10. We were just saying how clever you are, Celia! Now we can also classify you in the Gambler pigeonhole :-)
    Very well done indeed. With any luck, the net effect will be a very cheap (or free) SR print.
    Fiona and I used to adore going to auctions in our lead toy dealing years. Lacy Scott & Knight in Bury St. Edmunds have a great toy auction - possibly just once a year. Discipline is so important and your approach was perfect, totally objective and extremely safe.
    I remember once down in Southend on Sea, I bid quite a lot for one particular piece of vintage Britains lead toys in a box. It was only afterwards that I realised it had been entered by that well known TV auction programme (darned if I can remember its name). Never did get to see that particular show.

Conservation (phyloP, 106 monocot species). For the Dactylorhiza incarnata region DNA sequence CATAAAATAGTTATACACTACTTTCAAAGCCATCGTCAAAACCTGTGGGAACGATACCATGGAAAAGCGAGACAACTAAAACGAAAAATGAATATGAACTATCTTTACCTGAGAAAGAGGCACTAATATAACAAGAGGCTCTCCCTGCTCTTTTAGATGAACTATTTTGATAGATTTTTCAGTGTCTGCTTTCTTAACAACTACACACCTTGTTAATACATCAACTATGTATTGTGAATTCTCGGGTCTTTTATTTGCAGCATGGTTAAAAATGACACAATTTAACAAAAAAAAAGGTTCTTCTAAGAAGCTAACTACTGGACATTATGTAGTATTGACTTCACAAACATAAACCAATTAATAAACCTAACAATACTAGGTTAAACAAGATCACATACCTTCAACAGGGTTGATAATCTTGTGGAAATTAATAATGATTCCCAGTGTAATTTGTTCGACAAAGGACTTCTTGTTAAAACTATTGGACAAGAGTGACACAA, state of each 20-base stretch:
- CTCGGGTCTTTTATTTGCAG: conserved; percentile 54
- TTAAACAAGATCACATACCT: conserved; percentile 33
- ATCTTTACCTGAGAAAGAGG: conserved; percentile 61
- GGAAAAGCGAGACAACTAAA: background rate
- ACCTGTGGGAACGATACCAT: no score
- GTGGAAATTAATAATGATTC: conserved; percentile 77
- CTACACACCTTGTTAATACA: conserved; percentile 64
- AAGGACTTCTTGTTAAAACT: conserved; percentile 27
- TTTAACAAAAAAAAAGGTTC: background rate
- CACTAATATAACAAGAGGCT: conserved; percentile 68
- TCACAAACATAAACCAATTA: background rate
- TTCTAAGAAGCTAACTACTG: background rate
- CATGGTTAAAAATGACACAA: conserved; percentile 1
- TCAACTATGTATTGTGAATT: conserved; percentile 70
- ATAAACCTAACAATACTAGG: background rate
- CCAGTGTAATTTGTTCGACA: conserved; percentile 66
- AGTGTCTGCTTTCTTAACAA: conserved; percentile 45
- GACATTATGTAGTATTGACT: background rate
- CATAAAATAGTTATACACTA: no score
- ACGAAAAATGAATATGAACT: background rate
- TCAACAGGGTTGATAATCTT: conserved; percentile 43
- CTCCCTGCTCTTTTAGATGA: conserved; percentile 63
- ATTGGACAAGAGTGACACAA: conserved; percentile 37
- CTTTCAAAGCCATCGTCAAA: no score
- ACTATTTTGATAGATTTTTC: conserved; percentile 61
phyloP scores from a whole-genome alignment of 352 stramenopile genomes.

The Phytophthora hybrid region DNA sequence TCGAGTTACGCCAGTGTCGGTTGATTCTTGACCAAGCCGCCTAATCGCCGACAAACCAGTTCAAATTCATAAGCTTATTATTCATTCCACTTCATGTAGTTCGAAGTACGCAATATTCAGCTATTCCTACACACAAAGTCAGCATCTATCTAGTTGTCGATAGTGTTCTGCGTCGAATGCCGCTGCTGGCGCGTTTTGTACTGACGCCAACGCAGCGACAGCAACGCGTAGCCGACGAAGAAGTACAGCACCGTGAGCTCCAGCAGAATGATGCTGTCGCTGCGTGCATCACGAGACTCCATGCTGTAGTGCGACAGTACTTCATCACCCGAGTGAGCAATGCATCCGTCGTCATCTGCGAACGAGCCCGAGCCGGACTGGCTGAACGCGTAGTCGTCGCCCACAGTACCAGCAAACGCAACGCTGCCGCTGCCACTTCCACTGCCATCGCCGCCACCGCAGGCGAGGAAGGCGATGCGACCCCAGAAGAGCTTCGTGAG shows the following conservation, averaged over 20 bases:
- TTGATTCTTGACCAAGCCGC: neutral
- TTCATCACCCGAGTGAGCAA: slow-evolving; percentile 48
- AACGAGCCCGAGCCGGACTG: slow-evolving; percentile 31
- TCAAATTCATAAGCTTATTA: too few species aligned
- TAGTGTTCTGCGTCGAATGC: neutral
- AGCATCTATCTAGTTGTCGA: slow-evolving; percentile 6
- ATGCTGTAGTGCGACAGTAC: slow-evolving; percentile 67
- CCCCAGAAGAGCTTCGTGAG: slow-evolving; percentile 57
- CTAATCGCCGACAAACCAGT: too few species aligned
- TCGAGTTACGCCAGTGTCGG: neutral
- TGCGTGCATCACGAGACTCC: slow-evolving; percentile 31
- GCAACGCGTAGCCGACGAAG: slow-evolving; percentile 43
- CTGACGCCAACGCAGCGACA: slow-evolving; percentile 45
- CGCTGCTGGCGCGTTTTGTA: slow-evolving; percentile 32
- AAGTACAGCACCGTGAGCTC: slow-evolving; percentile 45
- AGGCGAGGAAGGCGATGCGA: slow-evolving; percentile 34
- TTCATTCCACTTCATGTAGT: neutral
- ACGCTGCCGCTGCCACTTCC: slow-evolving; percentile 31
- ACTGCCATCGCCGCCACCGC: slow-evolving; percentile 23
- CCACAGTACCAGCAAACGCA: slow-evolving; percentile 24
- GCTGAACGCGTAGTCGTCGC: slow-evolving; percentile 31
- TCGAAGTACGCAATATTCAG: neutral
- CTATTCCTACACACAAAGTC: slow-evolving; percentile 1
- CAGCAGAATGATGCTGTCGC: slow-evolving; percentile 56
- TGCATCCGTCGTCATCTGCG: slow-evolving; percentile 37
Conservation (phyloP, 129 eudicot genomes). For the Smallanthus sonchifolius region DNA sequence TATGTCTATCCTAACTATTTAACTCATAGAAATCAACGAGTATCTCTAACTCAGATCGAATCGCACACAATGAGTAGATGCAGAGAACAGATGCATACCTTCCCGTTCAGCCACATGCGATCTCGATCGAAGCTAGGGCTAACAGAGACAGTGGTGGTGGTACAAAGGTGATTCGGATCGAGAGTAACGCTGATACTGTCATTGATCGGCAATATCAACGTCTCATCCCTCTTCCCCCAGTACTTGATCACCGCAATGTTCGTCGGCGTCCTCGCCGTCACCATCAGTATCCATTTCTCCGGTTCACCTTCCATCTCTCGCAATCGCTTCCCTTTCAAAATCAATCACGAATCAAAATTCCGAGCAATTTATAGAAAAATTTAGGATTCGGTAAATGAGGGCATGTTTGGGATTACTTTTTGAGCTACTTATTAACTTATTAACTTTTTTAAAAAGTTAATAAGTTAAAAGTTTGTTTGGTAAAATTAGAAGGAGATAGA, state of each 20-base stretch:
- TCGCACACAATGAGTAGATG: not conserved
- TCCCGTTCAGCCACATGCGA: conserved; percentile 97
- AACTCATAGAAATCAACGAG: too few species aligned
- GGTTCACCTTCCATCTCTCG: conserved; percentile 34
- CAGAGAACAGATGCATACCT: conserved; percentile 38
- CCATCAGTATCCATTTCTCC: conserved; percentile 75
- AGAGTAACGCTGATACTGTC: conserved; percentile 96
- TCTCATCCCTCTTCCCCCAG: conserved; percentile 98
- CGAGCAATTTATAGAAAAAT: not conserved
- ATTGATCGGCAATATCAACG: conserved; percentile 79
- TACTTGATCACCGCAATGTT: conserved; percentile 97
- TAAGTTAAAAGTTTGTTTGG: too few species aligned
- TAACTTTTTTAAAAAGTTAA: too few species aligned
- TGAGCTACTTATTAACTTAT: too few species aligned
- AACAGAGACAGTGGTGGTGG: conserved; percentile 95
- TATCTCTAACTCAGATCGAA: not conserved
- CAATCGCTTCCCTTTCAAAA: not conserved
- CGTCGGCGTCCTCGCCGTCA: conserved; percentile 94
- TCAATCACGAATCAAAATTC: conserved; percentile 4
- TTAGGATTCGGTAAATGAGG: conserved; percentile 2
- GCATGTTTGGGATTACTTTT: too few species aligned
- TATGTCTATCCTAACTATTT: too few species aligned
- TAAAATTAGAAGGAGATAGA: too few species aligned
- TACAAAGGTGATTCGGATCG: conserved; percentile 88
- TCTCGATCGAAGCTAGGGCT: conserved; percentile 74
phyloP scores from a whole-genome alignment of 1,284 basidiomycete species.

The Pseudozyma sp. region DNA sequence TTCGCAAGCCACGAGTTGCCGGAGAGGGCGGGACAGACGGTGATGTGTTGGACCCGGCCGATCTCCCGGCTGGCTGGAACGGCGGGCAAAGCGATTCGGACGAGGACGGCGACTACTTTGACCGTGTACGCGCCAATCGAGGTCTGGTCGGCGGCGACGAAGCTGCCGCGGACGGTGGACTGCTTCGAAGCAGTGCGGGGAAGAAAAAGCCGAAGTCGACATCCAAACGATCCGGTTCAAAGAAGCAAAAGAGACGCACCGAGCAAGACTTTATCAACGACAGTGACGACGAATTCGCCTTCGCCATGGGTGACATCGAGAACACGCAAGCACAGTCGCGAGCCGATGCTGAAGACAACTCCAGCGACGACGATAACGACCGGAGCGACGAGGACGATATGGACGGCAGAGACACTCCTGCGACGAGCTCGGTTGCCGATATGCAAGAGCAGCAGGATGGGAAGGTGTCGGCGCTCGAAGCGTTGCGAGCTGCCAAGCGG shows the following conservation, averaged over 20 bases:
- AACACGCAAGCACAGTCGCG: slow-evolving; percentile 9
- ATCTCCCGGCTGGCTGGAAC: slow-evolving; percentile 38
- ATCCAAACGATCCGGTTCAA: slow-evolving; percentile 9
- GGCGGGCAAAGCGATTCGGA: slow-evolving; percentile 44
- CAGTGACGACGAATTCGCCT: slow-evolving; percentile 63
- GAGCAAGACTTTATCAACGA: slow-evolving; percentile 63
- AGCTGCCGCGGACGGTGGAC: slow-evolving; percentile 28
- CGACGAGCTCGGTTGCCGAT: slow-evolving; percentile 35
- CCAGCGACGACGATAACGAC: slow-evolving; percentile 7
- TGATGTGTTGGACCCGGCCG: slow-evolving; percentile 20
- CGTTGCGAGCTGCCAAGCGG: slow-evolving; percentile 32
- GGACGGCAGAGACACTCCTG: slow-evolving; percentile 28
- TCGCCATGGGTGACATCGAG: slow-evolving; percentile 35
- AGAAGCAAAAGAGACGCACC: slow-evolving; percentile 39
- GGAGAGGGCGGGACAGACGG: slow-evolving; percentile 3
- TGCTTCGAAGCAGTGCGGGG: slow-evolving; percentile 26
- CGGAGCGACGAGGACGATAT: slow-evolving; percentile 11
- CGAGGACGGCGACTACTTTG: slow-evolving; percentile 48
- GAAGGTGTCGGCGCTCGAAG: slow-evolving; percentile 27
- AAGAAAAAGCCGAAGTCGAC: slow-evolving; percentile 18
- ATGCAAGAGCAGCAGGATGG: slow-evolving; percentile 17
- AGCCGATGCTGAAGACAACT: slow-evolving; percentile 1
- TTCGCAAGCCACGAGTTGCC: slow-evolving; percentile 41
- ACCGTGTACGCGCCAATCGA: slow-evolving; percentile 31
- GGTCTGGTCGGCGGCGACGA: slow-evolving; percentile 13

Anyway, congrats on your win and on a lovely and entertaining article. F and I agree that your site has a lovely, calming effect. Thanks.

  11. Just a thimbleful...

    I am so pleased for you ! The print is delightful

  12. Hi Dottycookie - I'm chuffed :-)

    Thank you Belleaukitchen - you must 'do' an auction, it's huge fun!

    Hi Su - the local general auctions aren't scary - give one a try.

    Hi Rhiannon - Willingham Auctions is a good place to start - really friendly. And they have a super tea room!

    Thanks Andy - I've been looking for a good original print at the auction for a couple of years.

    Hi Jackie - a commission bid is the way to go if you're scared of bidding live - you don't get the adrenaline rush but neither do you over stretch the budget!